I had the pleasure of being interviewed by CNBC. The interview consisted of some pretty open-ended questions about innovation and entrepreneurship, their role in society and the global economy, and their impact on my life.
You can read the interview at: http://www.cnbc.com/id/47802920
I must admit I really like being called a visionary 🙂
The movie does not quite rise as high as the Rotten Tomatoes 93% critic and 96% spectator scores imply, but is very well done and extremely entertaining. I would reserve scores like those for The Incredibles, Shrek or Batman Begins when it comes to movies in this genre. That said the movie crushed my expectations. Spiderman 3 and Shrek 3 largely failed because they introduced too many disparate characters that were not developed enough within a muddled story line. When The Avengers was announced, I really feared it would succumb to the same flaws.
However, The Avengers works as an ensemble movie because it unifies its cast to fight a single threat. The banter between the various characters while the various Avengers learn to work together is also tons of fun. It includes a reply I wish I could utter: “Take that away, and what are you?” “Genius, Billionaire, Playboy, Philantropist”
Another reason the movie works well is that it gives characters like the Hulk, which may be too simplistic to be the lead character in their own movie, just enough screen time to shine.
Go see it on the big screen!
Watching the movie in IMAX 3D was glorious. Many of the settings and effects were amazing. Unfortunately, despite a few good scenes, the story does not live up to expectations. It’s completely predictable despite being illogical at times. The pre-credit final scene is also risibly and laughingly bad.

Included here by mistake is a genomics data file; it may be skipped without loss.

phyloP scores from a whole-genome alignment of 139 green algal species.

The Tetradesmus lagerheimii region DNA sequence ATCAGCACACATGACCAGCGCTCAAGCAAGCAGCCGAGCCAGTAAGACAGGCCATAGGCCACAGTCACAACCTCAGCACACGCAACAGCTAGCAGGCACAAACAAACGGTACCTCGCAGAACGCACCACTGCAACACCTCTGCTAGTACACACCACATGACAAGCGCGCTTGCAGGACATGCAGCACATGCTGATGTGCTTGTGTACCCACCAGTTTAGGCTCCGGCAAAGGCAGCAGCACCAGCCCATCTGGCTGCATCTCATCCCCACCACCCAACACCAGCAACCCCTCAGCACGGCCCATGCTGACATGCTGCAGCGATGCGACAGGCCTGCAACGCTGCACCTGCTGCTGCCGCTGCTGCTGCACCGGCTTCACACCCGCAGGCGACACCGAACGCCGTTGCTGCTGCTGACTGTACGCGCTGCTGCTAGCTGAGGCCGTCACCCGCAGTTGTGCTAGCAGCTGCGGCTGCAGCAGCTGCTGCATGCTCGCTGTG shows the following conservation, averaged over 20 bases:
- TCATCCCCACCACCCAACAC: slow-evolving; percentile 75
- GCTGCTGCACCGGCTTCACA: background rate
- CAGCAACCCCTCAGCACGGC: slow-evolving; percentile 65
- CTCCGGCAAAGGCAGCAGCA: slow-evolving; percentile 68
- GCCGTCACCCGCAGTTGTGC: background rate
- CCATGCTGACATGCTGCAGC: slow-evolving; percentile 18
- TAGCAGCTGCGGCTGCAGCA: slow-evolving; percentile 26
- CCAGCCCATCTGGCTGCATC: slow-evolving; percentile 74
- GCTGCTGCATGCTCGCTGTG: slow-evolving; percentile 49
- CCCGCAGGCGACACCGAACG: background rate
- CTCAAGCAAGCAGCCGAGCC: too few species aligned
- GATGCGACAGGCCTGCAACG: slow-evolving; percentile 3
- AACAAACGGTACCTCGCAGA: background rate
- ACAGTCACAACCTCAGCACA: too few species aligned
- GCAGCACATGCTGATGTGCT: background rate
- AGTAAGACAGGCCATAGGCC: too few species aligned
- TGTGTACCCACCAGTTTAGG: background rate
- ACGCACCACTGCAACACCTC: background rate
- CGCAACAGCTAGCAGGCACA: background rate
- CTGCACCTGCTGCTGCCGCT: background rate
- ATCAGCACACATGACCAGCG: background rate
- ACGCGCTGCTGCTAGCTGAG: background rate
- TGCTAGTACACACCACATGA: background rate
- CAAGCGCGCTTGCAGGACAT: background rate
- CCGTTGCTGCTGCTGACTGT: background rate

What’s disappointing is that it feels like there was the potential for a much better movie. The movie asks a few interesting questions, but ends up going in too many different directions to really answer any of them.
Likewise, Michael Fassender’s “David” character feels like it had so much more potential. This is not to say his performance is not great. He’s easily the most interesting character in the movie, but he could also have been so much more.
Arthur C. Clarke managed a tour de force with Childhood’s End. I could not believe the book was written in 1953. I now know where the inspiration for the opening scenes of V & Independence Day with massive ships hovering over major cities came from!
When the story began, I felt I had heard it before and that even if this was the original version, it would feel clichéd. A superior alien race comes to earth, takes control of the world and ushers a golden age. I was convinced I knew what was coming next: without wars, conflict and with an unprecedented level of material wealth, most humans would lose their drive and accept what was essentially a disguised form of slavery, while a brave few started resisting the Overlords, eventually unmasking their sinister ulterior motives.
To my utter delight the story takes a completely different path and makes a profound statement on humanity’s role in the universe. I don’t want to take away from your enjoyment of the story and won’t reveal the objectives of the Overlord or humanity’s destiny. Read the book!